Wednesday, February 22, 2006
The first quarter TICTALK newsletter put out by Omni Brokerage had some interesting information. The TIC industry rasied $3.2 billion in 2005, up from $1.8 billion in 2004, an 82% increase. Omni projects the TIC industry will raise $5.5 billion in 2006, a 70% increase over 2005's record. Omni's information survey covered 68 TIC sponsors. The major property types were office and multi-family. The Other category which accounted for 1% of assets in 4Q 2004, jumped to 21% of money raised in 4Q 2005. This category included oil and gas, hotels, assisted living and self storage. Not sure what to make of this other than it's likely sponsors attempting to find properties that will throw off enough yield to make their programs marketable.
Friday, February 17, 2006
I have been calculating potential IPOListing prices/valuations for public non-traded REITs for sometime. I use a simple FFO multiple to determine a possible stock price. (FFO is Funds From Operations and for REITs is the equivalent of Earnings Per Share. So, an FFO multiple works similar to a P/E ratio for stocks.) I use a multiple of 8X to 12X, which is the historical range, although the current multiple is close to 14X.
Non-traded REIT sponsors do not like this calculation and avoid it as much as possible because most valuations come in below the non-traded REITs initial offering price. For the first time that I have seen a non-traded REIT has put this valuation method in print. The rational is the FFO valuation is too low and investors need to vote to liquidate the REIT’s portfolio rather than pursue a public stock listing through an IPO. You don’t say.
Putting the FFO metric to work on other REITs will likely result in similar below par valuations.
Here is an example. An initial $10 offering price gives an FFO of $.70 per share. Calculating times the historical range and current high give the following:
$.70 X 8 = $5.60 per share
$.70 X 12 = $8.40 per share
$.70 X 14 = $9.80 per share
While not exact, this back of the envelop calculation shows why the non-traded REIT sponsors are so anti-FFO.
Monday, February 13, 2006
Vanishing Risk Premium or Buyer Beware
I read through a supplement to a major non-traded REIT’s prospectus over the weekend (yes, exciting life). It has bought interests in water parks in
Thursday, February 09, 2006
Sunday, February 05, 2006
I just saw another TIC offering with negative leverage. Like the post mentioned below, this deal has a mortgage rate that is expected to be 5.6%, and the cap rate (return) is 4.9%, inclusive of all the fees and reserves of the offering. This apparent economic disadvantage is easily solved. The sponsor has reserved cash to supplement the distribution for the first three years and the mortgage is interest-only for the first three years. Oh, and the growth rate on the Net Operating Income is projected at more than 4% annually. OK. Looks good on paper, but watch that distribution in the fourth year.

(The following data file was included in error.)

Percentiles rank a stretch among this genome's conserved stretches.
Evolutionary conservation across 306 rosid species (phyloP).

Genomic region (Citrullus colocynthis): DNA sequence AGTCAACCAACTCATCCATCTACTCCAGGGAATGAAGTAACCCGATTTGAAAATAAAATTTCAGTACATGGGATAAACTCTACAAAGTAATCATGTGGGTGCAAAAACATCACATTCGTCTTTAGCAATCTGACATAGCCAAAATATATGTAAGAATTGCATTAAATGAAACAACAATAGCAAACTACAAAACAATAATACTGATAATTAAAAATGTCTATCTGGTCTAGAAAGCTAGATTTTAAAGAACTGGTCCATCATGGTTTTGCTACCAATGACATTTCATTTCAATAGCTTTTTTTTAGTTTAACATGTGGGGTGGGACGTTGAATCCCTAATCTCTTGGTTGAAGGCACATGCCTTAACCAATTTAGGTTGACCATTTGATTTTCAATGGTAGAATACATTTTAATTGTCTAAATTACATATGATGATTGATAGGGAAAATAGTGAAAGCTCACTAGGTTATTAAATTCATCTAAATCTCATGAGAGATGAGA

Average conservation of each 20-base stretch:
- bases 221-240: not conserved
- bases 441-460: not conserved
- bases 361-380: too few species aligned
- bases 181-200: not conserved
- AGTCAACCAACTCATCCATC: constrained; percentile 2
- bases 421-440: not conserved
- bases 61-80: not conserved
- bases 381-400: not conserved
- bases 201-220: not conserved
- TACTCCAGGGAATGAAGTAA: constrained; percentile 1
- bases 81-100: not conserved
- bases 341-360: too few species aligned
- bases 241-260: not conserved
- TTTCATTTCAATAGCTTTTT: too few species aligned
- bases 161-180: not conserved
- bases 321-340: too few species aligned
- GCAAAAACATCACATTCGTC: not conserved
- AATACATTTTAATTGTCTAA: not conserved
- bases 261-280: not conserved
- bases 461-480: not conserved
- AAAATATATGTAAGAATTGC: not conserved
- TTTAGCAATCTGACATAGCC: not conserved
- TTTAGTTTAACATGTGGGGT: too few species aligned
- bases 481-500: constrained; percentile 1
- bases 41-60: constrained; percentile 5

Where did this go? It has always been overlooked, but it’s about time to revisit the Risk Premium of these illiquid alternative investments and make the reader aware of the returns they should require. Based on investment size and illiquidity alone, the risk premium for real estate securities, in my opinion, requires at least a 300 basis point premium over the comparable US Treasury. Add in deal specific risks and the Risk Premium gets even greater. How many programs are offering returns 400 basis points over their comparable US Treasury? I’m waiting…..
Thursday, February 02, 2006
Last month I saw my first Tenant in Common offering that had negative leverage. The sponsor was purchasing the property around a 4.9% cap rate (inclusive of all fees) and had debt with an interest rate around 5.7%. Ouch - a 70+ basis point negatvie spread. So why would anyone invest? Make the loan interest-only for the first five years and project annual rental growth rates of around 4% and that pesky negative leverage disappears. Presto! Oh, and hold the property for twelve years.